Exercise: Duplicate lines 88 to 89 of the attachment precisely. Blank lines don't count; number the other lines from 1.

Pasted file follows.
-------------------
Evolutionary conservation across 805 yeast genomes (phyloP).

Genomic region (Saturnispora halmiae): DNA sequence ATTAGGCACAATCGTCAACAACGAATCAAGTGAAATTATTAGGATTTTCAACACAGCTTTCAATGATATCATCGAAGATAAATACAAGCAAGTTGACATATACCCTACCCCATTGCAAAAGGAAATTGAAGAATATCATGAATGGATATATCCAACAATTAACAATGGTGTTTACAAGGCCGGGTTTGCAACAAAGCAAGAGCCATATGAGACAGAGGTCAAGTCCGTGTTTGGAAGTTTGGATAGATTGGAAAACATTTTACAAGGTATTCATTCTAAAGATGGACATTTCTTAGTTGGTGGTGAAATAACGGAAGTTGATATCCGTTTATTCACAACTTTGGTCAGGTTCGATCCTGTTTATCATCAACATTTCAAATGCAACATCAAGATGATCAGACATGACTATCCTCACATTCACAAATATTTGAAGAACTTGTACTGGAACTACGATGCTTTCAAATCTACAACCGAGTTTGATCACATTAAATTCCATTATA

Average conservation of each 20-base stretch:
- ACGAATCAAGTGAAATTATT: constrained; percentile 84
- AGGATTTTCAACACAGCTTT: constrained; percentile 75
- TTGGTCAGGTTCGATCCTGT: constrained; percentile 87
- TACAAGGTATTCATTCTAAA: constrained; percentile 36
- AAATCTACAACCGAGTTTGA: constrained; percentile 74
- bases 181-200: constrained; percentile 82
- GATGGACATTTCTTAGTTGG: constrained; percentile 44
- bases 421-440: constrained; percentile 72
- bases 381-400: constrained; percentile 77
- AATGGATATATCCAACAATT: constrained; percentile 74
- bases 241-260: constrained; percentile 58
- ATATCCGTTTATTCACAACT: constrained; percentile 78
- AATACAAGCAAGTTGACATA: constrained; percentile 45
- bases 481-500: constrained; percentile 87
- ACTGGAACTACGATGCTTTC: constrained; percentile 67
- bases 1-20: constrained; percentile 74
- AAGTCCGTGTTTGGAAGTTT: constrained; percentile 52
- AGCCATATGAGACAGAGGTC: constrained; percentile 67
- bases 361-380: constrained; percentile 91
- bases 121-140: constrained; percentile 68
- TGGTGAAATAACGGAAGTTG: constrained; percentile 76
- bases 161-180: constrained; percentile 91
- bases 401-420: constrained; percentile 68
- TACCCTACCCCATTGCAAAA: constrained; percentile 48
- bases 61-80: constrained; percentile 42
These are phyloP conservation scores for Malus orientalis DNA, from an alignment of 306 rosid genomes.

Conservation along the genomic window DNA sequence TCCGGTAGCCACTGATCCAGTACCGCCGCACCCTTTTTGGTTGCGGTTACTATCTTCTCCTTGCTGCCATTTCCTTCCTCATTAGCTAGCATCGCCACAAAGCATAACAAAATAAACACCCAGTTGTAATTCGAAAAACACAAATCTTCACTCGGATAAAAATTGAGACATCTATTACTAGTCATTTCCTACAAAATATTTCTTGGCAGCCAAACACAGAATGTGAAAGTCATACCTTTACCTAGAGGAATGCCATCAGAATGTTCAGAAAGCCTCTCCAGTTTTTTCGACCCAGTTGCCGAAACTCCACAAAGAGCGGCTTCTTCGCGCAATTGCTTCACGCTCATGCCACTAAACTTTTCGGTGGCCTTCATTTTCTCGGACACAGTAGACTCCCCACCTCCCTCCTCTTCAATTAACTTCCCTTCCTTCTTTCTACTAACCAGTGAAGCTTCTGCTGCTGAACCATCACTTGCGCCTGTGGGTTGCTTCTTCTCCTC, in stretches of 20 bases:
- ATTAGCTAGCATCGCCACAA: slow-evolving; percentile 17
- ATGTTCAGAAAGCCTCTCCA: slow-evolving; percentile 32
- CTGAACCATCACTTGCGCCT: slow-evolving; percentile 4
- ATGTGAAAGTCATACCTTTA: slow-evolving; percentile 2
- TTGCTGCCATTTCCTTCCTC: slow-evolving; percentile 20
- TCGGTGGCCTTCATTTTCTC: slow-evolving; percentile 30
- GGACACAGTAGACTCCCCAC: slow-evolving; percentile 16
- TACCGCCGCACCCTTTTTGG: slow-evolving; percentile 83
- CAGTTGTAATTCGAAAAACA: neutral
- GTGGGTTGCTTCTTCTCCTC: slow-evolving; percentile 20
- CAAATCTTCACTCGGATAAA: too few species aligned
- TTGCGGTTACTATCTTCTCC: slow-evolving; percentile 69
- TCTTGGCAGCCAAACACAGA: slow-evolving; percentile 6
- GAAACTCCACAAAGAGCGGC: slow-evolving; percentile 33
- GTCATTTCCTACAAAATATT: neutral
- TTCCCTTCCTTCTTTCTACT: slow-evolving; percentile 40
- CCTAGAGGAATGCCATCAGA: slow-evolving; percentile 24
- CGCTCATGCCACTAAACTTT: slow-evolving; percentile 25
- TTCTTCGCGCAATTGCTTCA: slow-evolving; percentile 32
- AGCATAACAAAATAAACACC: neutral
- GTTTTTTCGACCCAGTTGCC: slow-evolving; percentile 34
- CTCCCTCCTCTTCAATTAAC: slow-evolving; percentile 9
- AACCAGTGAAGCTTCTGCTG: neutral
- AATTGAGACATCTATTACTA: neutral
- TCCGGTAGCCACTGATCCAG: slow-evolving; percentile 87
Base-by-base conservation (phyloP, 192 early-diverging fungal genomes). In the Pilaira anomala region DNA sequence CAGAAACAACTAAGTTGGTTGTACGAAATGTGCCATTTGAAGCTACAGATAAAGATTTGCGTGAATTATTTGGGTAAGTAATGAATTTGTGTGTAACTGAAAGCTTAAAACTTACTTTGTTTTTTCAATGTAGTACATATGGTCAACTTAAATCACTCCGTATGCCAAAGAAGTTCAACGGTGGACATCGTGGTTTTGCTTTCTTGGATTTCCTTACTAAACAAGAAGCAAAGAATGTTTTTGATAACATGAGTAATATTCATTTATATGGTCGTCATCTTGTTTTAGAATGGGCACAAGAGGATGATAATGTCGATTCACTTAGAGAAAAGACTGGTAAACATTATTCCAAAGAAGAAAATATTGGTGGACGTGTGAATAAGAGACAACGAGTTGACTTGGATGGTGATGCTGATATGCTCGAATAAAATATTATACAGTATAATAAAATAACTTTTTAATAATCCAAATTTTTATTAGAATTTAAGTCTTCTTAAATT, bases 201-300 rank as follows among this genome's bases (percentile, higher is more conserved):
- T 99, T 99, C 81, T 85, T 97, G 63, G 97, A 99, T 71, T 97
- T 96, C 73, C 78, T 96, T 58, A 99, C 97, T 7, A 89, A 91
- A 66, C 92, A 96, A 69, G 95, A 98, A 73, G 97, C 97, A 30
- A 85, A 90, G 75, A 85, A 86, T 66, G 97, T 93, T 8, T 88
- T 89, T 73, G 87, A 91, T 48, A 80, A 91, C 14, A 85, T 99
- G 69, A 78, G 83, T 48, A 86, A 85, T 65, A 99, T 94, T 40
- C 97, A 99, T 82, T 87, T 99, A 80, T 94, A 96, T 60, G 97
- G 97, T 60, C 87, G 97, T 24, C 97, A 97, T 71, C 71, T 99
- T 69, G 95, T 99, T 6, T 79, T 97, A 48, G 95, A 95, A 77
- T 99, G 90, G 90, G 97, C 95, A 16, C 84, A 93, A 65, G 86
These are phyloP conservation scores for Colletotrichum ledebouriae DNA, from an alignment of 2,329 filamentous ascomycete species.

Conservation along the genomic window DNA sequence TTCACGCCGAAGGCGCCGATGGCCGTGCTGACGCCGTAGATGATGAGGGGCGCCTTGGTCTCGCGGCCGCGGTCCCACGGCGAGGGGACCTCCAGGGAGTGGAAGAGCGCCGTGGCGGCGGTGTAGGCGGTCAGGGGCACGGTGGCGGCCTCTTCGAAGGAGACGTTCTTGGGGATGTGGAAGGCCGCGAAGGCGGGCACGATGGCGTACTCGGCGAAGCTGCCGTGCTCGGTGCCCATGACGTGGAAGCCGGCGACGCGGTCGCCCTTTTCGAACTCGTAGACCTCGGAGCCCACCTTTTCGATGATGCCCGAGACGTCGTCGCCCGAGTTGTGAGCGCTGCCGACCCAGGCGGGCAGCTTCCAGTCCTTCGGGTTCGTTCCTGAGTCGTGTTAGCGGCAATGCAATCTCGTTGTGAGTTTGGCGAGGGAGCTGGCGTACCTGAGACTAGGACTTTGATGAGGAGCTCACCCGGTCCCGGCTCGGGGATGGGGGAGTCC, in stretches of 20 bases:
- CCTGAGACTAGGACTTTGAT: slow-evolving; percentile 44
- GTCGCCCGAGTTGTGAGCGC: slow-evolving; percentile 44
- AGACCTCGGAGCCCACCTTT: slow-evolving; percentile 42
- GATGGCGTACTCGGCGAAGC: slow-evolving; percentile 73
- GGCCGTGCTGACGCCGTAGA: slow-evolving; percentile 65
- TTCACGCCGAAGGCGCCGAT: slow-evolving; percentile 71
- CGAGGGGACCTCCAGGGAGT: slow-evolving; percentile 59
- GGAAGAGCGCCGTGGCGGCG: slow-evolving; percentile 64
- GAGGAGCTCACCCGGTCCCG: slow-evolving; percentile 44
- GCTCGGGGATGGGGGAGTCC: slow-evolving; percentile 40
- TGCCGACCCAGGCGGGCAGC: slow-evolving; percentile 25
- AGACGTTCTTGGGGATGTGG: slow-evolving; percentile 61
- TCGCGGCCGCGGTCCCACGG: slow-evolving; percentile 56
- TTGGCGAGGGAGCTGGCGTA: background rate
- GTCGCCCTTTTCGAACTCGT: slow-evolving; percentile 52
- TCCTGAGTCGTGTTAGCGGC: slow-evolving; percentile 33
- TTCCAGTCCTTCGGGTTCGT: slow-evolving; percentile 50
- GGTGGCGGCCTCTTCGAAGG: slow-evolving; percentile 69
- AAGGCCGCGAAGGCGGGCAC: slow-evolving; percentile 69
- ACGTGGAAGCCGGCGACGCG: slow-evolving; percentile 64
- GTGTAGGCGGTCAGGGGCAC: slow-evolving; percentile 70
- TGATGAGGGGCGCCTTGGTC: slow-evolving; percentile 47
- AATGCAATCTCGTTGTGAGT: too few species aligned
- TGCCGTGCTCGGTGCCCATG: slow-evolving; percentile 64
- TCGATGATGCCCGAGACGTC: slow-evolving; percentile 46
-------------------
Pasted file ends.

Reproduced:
- ACGTGGAAGCCGGCGACGCG: slow-evolving; percentile 64
- GTGTAGGCGGTCAGGGGCAC: slow-evolving; percentile 70